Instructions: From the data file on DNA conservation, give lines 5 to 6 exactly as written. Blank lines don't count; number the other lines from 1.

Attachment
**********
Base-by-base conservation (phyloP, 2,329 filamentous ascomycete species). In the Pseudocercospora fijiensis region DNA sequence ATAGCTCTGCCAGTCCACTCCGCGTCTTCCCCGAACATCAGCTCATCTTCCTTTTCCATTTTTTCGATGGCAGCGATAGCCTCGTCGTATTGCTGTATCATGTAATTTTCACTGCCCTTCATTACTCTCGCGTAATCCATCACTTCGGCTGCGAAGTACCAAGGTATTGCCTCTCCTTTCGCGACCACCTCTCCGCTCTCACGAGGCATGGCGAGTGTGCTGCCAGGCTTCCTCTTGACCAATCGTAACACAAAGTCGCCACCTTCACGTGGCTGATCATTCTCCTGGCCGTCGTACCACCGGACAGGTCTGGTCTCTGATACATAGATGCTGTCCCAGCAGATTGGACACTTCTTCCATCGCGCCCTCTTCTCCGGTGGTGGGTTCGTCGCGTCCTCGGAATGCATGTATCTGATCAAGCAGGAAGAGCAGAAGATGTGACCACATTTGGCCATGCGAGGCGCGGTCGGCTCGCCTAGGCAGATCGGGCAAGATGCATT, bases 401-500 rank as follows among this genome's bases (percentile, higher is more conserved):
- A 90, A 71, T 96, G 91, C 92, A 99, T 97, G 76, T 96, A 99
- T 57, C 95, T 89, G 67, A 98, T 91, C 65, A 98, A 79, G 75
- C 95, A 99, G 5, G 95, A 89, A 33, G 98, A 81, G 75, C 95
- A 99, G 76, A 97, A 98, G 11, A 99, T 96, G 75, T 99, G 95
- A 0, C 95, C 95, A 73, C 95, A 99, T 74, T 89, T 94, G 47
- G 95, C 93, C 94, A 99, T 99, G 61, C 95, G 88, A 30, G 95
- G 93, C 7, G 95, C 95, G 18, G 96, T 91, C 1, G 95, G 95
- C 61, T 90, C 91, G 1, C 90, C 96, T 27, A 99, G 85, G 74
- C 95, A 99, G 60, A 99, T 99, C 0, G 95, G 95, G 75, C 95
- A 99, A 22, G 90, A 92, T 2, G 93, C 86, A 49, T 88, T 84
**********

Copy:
- A 99, G 76, A 97, A 98, G 11, A 99, T 96, G 75, T 99, G 95
- A 0, C 95, C 95, A 73, C 95, A 99, T 74, T 89, T 94, G 47